Liverpool Rummy, Shanghai Rummy, Joker Rummy, Continental Rummy, Combination Rummy, May I and King Rummy are some other popular names by which this game is known as. This game supposedly evolved from a game known as Zioncheck, the brainchild of Ruth Armson. Once in 1950, Albert Morehead stated that Contract Rummy “is one of the most popular games played by women’s clubs and card-playing groups that meet regularly.”
The game consists of a succession of rounds. For each round, there is a different Contract. Before melding, players have to accumulate specific sets and sequences. The game is played with two regular decks of 52 cards including Jokers as the wild cards. The number of players ranged from 3 to 5. Ranking for cards ascends in the order; 2 3 4 5 6 7 8 9 10 Jack Queen King Ace.
The objective of the game is to meld and lay off all your cards into combinations. But, you must begin by first completing or fulfilling your contract for the current round. The two types of melds are-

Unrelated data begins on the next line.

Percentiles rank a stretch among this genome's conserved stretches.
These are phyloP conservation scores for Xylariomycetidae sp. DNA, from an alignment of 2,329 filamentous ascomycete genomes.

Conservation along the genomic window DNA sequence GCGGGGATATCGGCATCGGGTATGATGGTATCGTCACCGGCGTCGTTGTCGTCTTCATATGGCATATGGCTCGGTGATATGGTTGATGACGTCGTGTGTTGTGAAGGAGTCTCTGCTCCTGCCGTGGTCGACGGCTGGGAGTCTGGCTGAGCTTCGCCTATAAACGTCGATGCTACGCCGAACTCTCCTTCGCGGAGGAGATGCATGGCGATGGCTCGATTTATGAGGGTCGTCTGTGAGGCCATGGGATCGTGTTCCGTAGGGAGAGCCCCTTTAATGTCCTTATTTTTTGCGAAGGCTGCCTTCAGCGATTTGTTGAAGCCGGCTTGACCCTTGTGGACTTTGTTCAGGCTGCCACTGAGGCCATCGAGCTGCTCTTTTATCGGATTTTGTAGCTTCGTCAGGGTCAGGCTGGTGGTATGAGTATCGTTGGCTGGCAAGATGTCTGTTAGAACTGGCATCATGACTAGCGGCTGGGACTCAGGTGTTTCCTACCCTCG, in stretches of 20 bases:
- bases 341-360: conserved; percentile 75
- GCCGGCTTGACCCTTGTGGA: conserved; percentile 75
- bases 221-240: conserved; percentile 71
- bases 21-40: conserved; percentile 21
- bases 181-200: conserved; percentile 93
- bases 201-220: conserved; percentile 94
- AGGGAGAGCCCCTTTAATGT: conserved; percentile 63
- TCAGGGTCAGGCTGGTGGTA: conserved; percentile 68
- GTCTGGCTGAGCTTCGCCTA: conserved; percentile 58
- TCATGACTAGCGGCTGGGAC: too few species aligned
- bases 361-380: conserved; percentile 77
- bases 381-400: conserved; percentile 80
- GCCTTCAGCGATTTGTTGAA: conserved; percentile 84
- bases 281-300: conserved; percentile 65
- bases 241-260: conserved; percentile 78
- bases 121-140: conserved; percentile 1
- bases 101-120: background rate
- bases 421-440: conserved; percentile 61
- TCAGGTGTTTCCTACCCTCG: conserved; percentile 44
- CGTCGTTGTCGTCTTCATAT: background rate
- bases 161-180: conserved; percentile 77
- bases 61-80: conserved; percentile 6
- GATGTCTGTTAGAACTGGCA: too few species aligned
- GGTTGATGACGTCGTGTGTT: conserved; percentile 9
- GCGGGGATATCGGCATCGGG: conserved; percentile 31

1. A sequence consisting of at least four cards of the same suit in series, such as
2. A set consisting of three cards of the same rank, irrespective of the suit, such as
There are seven rounds altogether. In the first three rounds, each player receives 10 cards. In the last four, they receive 12 cards each.
Rounds are as:
1. Two groups of 3s
2. One group of 3 and 1 group of 4
3. Two Sequences of 4
4. Three groups of 3
5. Two groups of 3 and 1 sequence of 4
6. One group of 3 and 2 sequences of 4
7. Three sequences of 4 and no discard
For every turn, the player:
a) Must either draw the top card of the closed deck or take the top card of the discard pile. A player who chooses to draw a card from the stockpile must first give any other player who wishes the opportunity to take the discard.
b) May or may not meld sets from hand face-up on the table. When melding, the player must lay down exactly the combination of sets as required by the contract for the round.
c) May or may not lay off cards to sets already been melded – both your own and those melded by your opponents.
d) Must end the turn by discarding one card from your hand and place it face-up on top of the discard pile.
Play continues to turn wise until one person gets rid of all the cards from his or her hand.
At the end of the game, the cards are tallied and valued as follows for scoring purposes:
Numbered cards have a value equal to their face value.
At the end of all the rounds, the player with the least points wins.